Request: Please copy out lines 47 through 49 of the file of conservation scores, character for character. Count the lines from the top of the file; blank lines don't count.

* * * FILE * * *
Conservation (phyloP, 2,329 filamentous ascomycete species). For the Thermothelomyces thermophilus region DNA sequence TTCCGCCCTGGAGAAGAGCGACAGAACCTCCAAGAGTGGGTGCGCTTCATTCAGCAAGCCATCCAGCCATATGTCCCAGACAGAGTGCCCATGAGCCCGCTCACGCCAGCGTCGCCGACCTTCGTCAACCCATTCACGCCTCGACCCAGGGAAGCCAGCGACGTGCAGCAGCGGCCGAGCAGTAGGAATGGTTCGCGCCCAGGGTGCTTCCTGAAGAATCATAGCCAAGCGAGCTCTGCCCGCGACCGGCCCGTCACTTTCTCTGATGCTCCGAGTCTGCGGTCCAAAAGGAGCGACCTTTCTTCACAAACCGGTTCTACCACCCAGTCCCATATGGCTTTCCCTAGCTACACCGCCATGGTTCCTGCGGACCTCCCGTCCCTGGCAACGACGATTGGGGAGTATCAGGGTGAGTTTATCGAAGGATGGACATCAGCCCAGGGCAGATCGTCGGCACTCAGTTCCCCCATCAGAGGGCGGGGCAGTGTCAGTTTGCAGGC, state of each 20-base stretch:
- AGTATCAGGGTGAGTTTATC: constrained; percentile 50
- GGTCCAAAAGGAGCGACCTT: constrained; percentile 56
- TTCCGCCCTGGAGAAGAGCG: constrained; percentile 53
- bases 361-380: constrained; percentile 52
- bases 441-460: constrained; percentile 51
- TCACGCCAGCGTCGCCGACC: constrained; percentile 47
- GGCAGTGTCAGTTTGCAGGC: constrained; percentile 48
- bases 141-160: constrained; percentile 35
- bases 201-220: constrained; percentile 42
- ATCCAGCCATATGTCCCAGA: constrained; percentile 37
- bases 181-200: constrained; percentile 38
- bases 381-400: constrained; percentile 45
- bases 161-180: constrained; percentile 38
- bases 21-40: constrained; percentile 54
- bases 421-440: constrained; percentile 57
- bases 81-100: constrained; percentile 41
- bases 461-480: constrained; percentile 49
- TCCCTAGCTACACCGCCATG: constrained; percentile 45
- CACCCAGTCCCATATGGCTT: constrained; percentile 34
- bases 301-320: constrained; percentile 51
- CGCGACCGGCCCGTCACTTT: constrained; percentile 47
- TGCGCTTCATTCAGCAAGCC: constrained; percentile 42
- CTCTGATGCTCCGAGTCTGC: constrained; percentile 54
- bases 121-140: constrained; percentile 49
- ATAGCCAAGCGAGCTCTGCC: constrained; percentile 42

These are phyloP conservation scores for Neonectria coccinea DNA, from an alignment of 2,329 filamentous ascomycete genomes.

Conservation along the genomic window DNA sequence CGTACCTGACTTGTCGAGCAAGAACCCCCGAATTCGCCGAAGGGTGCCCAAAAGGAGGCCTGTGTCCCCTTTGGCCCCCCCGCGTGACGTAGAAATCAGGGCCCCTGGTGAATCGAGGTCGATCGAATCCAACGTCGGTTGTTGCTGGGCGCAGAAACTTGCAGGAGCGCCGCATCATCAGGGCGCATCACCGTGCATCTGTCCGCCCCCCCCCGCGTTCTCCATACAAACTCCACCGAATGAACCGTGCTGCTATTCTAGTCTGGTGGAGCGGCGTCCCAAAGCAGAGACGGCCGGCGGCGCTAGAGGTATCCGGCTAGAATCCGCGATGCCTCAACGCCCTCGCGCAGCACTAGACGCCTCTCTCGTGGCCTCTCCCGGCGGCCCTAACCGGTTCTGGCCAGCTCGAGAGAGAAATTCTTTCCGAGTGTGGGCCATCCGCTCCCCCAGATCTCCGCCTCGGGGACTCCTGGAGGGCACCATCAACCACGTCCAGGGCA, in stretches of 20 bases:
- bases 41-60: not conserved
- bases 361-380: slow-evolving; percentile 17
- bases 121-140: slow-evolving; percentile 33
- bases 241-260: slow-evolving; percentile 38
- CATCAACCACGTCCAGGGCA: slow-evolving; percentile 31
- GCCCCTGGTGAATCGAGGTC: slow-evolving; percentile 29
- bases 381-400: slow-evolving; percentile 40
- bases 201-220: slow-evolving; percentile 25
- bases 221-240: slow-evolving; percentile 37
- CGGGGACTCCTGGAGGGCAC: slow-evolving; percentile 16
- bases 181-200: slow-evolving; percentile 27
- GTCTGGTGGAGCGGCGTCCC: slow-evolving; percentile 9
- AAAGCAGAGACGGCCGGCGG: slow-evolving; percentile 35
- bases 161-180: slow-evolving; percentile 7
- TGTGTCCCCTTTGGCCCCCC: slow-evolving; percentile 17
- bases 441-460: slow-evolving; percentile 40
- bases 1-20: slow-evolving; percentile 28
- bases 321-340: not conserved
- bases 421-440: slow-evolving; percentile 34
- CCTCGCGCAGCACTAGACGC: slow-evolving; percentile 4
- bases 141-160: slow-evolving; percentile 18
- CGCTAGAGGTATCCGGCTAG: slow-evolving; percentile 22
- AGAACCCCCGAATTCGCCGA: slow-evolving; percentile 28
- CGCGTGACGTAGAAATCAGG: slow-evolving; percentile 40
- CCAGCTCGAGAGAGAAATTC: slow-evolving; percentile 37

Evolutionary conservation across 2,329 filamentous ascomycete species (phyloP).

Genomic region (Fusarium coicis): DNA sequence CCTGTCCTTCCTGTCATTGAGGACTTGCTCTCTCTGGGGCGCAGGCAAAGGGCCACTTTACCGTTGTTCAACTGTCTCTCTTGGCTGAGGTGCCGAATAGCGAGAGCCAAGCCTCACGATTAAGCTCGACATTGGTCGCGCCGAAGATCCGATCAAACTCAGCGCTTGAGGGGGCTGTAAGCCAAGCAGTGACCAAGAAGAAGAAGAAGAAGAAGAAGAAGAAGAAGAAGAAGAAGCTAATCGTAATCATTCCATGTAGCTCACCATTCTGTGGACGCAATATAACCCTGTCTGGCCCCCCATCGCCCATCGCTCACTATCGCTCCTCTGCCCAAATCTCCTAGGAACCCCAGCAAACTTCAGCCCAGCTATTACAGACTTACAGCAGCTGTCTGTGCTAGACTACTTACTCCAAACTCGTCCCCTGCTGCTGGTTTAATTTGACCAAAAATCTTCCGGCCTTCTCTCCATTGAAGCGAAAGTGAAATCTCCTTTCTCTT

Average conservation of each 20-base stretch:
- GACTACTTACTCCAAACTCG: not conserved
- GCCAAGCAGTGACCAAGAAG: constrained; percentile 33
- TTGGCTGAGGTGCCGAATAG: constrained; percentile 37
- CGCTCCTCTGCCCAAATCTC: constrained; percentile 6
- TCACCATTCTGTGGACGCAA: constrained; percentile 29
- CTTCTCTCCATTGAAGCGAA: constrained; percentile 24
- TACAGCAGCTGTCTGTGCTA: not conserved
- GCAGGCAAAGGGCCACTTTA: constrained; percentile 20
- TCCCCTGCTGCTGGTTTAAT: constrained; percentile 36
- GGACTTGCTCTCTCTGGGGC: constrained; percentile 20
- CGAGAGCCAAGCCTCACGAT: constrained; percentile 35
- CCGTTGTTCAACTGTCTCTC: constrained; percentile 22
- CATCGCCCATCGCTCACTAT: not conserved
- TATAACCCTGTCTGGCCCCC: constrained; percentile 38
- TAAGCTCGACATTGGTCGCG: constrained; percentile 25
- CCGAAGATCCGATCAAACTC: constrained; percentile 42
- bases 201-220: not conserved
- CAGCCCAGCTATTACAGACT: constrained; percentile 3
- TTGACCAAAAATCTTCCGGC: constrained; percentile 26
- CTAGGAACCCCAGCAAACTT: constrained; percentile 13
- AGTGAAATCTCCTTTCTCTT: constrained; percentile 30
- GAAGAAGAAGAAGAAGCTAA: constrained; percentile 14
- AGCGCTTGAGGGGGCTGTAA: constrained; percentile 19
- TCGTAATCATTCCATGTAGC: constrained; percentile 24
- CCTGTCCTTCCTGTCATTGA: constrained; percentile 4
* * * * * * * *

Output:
- bases 421-440: slow-evolving; percentile 34
- CCTCGCGCAGCACTAGACGC: slow-evolving; percentile 4
- bases 141-160: slow-evolving; percentile 18